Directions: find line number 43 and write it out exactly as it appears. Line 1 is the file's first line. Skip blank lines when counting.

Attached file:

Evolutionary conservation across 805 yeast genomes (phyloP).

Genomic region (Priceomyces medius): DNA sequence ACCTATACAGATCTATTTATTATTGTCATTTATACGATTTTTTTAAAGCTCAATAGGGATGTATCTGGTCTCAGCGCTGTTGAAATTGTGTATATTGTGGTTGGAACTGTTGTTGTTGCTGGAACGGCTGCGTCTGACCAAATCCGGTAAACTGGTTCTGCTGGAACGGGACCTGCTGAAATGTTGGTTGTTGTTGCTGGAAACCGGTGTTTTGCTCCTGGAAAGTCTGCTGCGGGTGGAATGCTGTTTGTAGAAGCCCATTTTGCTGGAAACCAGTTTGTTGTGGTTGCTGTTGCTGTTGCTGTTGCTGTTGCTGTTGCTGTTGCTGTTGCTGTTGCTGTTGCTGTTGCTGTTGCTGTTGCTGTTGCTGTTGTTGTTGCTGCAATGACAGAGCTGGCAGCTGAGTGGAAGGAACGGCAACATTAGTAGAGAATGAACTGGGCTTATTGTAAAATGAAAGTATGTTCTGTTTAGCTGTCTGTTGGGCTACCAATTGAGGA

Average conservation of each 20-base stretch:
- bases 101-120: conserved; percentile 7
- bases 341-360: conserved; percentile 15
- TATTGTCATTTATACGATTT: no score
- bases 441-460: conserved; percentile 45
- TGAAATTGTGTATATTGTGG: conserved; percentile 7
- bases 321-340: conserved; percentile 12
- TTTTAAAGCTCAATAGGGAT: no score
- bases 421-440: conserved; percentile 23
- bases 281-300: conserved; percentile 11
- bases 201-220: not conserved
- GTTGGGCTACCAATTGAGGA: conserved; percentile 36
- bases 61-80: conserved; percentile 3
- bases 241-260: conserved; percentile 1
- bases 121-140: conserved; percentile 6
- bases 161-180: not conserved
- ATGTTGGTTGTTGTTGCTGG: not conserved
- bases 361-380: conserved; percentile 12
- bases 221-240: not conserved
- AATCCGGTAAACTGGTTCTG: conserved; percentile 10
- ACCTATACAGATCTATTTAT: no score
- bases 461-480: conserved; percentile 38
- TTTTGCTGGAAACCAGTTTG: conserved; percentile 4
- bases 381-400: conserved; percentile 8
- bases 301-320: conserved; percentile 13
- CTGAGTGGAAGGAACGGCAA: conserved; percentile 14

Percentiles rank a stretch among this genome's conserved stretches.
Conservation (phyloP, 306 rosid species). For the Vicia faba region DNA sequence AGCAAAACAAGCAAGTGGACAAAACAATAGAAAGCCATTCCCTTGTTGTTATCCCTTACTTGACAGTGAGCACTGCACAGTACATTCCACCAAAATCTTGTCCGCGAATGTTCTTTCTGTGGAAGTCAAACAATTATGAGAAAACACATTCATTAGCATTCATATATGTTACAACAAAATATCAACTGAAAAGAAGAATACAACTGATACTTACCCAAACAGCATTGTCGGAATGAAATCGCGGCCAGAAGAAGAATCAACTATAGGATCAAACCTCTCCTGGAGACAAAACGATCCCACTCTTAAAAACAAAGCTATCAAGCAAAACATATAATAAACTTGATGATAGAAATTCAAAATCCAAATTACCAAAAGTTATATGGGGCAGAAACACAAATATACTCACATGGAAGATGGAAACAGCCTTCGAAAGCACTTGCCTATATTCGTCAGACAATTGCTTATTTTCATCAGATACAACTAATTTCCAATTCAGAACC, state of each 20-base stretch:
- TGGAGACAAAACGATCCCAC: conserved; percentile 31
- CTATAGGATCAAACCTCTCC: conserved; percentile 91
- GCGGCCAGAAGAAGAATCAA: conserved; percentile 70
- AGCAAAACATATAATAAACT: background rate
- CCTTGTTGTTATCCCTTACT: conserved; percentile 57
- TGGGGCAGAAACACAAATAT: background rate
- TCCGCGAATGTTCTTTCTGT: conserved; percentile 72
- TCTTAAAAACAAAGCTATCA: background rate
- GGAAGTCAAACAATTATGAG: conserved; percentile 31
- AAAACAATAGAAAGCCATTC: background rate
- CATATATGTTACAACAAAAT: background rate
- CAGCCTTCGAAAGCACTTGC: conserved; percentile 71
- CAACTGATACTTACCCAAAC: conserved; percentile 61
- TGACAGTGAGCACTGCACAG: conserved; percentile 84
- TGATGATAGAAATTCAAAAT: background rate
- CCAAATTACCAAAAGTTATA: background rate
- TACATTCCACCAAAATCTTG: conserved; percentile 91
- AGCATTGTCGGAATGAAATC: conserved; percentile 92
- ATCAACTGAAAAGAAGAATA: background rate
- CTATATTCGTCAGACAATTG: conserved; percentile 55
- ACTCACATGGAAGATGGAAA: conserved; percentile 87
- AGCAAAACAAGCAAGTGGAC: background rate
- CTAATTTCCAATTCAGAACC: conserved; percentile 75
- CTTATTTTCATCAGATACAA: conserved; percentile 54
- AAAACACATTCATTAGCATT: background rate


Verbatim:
- CAACTGATACTTACCCAAAC: conserved; percentile 61